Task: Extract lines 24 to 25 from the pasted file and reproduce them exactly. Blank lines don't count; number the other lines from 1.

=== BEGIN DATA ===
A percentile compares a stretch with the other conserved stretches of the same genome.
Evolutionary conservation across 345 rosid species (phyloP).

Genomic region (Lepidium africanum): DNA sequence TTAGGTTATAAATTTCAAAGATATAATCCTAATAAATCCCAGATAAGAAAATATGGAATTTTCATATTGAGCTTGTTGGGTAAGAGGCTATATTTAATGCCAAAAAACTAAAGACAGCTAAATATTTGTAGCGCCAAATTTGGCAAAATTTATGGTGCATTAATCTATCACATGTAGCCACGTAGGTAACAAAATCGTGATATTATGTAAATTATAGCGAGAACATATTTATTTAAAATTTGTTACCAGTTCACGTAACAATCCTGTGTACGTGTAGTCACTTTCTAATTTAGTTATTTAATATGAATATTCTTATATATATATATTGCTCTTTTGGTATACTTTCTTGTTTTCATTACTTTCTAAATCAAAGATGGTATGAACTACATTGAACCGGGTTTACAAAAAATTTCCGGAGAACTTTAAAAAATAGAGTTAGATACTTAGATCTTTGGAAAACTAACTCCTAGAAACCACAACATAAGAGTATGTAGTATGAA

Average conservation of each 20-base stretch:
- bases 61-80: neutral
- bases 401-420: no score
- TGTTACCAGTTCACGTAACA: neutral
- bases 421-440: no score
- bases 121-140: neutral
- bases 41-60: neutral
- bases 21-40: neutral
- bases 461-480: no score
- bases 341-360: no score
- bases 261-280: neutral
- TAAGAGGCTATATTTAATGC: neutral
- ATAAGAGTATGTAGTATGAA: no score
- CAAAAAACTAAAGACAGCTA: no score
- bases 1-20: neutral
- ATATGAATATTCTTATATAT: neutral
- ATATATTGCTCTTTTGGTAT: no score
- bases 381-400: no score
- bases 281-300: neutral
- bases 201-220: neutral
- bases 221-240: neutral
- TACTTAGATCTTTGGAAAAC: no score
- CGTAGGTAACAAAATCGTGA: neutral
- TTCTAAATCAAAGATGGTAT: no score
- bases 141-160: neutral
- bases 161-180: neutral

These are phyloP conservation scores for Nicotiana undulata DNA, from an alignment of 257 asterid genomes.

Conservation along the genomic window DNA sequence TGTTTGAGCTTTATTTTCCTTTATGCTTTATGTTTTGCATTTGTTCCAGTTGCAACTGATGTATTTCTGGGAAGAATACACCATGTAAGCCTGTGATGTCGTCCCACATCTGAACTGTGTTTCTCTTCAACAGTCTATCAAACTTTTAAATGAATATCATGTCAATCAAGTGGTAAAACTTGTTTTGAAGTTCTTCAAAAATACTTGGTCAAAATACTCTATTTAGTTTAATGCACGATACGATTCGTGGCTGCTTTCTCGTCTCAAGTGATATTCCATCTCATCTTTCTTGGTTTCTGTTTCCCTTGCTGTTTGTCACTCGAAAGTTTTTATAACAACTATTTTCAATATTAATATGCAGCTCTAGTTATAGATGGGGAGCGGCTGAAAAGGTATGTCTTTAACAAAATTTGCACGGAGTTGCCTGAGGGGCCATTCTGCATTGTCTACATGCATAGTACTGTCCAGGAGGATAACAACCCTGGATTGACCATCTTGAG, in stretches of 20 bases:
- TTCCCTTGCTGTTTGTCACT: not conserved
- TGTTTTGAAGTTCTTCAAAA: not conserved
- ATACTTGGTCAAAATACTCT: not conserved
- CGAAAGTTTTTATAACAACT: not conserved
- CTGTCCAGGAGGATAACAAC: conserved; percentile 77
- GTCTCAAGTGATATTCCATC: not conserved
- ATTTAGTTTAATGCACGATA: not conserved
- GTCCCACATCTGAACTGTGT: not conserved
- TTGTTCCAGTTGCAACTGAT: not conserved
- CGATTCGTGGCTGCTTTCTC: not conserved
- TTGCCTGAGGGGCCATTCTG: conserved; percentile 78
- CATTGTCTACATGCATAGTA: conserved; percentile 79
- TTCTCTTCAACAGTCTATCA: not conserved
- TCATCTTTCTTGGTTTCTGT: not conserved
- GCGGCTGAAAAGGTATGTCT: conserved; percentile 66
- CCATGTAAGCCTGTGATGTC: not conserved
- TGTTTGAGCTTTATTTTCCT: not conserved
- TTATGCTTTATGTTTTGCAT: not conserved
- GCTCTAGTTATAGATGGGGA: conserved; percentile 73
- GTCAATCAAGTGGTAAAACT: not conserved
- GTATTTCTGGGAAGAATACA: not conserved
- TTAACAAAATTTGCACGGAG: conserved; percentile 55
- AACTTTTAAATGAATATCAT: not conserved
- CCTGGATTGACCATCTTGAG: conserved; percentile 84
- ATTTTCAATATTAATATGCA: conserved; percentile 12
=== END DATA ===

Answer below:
- bases 221-240: neutral
- TACTTAGATCTTTGGAAAAC: no score